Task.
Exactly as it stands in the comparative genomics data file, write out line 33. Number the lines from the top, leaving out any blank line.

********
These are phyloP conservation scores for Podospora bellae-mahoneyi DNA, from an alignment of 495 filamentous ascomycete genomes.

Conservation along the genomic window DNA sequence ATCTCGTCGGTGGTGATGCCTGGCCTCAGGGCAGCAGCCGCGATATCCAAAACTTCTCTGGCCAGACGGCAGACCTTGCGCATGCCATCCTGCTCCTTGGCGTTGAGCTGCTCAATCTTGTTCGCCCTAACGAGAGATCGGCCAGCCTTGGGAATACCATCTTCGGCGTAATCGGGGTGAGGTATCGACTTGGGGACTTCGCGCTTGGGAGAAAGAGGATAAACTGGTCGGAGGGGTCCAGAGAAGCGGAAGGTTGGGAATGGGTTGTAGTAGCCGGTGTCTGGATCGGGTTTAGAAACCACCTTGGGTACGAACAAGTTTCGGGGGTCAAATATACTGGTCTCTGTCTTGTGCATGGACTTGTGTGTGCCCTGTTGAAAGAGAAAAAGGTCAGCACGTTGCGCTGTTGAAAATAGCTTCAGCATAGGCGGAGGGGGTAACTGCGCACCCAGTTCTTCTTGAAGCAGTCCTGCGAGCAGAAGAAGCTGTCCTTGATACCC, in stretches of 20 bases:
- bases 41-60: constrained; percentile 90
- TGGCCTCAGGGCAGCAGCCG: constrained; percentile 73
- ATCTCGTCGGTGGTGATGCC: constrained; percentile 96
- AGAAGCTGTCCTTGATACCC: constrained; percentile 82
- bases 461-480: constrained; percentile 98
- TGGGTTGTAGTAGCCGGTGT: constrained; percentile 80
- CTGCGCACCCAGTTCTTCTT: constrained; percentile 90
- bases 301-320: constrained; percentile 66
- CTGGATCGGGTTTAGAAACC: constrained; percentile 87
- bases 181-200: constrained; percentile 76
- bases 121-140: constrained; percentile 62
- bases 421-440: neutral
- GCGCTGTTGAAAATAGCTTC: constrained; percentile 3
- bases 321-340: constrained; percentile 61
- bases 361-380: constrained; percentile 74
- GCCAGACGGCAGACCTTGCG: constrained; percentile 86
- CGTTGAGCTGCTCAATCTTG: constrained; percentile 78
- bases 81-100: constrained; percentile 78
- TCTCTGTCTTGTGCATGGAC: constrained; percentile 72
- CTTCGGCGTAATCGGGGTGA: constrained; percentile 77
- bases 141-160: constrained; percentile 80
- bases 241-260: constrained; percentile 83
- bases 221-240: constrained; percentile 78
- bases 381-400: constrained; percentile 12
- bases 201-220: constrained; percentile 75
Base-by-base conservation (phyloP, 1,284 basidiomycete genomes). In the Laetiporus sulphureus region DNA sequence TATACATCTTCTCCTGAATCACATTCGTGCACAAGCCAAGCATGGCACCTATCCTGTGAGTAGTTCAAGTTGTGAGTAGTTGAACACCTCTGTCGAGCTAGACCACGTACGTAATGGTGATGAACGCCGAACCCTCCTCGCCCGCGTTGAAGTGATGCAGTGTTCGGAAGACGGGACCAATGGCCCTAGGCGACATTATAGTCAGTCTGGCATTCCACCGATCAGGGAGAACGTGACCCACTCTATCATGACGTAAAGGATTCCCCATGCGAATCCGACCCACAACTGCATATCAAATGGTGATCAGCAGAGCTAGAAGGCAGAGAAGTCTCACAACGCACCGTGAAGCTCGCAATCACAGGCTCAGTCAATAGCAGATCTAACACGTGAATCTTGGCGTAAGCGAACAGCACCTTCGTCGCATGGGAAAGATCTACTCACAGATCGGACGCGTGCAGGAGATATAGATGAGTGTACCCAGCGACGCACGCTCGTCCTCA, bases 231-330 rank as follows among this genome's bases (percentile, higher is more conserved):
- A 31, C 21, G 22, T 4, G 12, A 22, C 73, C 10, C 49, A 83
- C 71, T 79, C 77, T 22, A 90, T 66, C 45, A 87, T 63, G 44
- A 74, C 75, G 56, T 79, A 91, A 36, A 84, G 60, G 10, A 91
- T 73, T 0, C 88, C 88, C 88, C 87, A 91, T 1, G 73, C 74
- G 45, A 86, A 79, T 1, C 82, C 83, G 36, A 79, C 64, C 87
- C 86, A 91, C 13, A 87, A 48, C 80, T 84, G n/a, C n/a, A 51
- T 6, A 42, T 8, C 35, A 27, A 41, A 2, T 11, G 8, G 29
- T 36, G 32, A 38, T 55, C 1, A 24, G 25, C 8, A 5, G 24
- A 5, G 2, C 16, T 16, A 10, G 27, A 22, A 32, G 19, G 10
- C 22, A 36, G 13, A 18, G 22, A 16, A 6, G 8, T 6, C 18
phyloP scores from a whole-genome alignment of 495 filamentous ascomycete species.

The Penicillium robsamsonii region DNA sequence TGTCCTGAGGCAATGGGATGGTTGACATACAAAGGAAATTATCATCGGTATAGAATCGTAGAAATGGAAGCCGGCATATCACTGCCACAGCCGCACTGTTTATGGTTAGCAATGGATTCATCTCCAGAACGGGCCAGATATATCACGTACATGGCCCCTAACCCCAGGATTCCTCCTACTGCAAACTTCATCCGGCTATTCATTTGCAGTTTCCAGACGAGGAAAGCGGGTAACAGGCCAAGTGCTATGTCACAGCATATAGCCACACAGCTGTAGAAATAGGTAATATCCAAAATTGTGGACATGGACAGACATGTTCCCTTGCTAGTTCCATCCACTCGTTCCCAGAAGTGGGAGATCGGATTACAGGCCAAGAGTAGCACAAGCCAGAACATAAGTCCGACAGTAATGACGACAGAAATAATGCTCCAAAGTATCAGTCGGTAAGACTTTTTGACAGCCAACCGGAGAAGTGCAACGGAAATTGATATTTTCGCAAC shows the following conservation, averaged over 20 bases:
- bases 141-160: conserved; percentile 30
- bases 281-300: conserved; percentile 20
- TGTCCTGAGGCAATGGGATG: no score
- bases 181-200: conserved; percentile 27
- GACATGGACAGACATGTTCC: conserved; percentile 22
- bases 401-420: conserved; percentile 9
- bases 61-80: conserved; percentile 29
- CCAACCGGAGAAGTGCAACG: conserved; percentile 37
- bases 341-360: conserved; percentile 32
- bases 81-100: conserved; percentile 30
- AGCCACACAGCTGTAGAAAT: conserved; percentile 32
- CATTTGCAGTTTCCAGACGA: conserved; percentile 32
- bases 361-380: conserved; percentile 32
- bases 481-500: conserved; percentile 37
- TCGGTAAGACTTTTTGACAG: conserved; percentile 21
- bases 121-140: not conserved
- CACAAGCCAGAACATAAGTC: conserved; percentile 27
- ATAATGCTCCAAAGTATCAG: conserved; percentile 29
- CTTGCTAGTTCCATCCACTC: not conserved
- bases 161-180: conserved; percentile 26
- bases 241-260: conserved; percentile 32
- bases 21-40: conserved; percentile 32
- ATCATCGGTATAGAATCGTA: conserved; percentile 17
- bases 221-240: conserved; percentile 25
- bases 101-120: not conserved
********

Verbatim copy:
- G 45, A 86, A 79, T 1, C 82, C 83, G 36, A 79, C 64, C 87